Search Consultants Weigh In
“Most recent surveys about the important traits of a senior-level executive have integrity and honesty at the top of the list,” said Dave Westberry, managing director of BridgeStreet Partners. “As a retained search consultant, we serve as the client company’s advocate and trusted advisor.”
Accordingly, he added, “learning that a candidate has not been straightforward, open and honest about anything in their background will seriously jeopardize, if not eliminate, them from being introduced to the client company.”
Joseph Hunt, managing partner of Hunt Executive Search, said reciprocal transparency is required to assure a win/win relationship between stakeholders in the employment process. “Most recruiters are not trying to jam a square peg into a round hole, and alignment around all the important variables is critical to fit and sustainable success on the job,” he said.
“Being anything less than transparent doesn’t serve anyone’s best interest and misrepresenting even the smallest fact will most certain backfire when the truth is learned later in the process or worst, if a mis-hire occurs, which causes unnecessary and avoidable pain and suffering for both the employer and candidate,” he noted.
“We are like doctors: you must tell us the truth and the entire truth. If there is something bumpy in your career, we see what the best cure is and how to fix it,” said Jorg Stegemann, managing partner at Apollo Executive Search and founder of Kennedy, a global network of independent retained search boutiques. “The two moments where candidates lie is: a) salary and b) reasons for leaving. And in order to find out, we’ll ask these at several times (first call, second call, interview etc.). When candidates lie, they give inconsistent answers. As recruiters we look for two things: 1) consistencies (communication as said but also between the candidate profile and the client’s expectations) and 2) inconsistencies. Inconsistencies are a bad thing and in most cases we will not move forward with that specific candidate.”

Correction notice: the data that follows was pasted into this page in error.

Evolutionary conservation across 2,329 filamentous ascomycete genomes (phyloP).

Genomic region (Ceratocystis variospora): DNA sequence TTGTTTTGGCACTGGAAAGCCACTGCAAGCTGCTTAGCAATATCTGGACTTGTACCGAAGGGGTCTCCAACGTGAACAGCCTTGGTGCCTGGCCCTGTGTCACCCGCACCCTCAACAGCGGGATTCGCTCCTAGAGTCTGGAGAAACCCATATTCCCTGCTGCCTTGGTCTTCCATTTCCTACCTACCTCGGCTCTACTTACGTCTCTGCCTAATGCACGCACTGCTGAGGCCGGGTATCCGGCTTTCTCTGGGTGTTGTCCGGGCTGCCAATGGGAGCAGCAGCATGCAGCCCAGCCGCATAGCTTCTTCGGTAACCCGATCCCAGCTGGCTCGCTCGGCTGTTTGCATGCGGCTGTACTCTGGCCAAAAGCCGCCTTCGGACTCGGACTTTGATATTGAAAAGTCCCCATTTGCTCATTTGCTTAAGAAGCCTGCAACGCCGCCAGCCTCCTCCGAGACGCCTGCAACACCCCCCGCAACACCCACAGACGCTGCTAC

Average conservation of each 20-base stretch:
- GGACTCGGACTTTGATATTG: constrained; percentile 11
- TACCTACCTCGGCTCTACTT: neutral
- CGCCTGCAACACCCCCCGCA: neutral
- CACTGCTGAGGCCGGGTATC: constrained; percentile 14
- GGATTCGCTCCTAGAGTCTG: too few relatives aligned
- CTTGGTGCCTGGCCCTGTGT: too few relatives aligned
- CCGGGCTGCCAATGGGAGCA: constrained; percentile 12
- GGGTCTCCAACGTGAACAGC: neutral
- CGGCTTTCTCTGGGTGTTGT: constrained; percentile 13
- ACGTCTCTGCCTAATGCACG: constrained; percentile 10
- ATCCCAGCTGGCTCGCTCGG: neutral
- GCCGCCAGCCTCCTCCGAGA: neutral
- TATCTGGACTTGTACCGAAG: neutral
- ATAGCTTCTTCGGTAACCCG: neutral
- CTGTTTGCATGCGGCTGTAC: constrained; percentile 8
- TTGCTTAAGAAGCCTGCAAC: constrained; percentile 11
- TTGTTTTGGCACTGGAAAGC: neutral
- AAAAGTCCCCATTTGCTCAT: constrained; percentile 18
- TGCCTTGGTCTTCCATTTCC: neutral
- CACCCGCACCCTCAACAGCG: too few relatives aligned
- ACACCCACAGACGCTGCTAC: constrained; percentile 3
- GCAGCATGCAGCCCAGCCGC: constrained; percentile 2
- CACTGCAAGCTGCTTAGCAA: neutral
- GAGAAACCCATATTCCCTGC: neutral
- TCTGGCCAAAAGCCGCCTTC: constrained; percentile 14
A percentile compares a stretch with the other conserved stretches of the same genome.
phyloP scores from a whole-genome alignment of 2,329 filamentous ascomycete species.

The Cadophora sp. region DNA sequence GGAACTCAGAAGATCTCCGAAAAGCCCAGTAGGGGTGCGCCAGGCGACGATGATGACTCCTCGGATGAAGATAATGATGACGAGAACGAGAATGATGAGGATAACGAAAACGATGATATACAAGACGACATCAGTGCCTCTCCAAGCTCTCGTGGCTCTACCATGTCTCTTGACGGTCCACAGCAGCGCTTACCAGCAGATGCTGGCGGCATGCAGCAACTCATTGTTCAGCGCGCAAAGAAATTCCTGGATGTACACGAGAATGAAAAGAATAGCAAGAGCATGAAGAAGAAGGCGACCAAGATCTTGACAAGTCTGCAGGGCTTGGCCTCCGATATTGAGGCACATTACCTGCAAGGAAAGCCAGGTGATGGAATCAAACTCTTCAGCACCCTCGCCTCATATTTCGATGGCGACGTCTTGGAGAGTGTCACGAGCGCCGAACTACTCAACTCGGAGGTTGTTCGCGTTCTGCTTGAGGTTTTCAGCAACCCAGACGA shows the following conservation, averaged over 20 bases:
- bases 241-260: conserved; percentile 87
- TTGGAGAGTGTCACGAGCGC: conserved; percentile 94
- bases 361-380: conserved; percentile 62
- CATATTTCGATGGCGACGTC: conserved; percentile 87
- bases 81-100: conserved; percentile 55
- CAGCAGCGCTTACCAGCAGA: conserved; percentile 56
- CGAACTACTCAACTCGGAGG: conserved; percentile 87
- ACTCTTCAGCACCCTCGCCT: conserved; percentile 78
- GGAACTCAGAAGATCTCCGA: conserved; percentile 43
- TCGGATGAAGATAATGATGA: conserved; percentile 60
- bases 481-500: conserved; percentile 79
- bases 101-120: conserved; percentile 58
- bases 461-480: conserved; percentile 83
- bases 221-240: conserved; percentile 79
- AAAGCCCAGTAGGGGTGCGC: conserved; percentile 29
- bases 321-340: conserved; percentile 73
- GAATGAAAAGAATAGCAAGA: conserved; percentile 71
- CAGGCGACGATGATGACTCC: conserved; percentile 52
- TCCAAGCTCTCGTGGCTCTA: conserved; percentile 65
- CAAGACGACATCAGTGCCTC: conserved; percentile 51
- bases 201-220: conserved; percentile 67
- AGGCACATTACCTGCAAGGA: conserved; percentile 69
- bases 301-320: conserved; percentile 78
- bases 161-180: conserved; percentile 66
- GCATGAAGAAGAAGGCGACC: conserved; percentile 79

“A normal shortlist of candidates will consist of three to five candidates,” said Mr. Stegemann. “But only one will get the job and two to four will get a ‘no sorry.’ At that point, we only ask ourselves if we want to work with that candidate again: How was the communication? Respect? Reliability? And, of course, were there any lies in the process? Indeed, we may present a candidate who did not make it with client A in a future search. But of course only if they played on eye level,” he said.
Andrew W. Mitchell, Managing Editor
Contributed by Scott A. Scanlon, Editor-in-Chief; Dale M. Zupsansky, Managing Editor; Stephen Sawicki, Managing Editor; and Andrew W. Mitchell, Managing Editor – Hunt Scanlon Media. Original post here.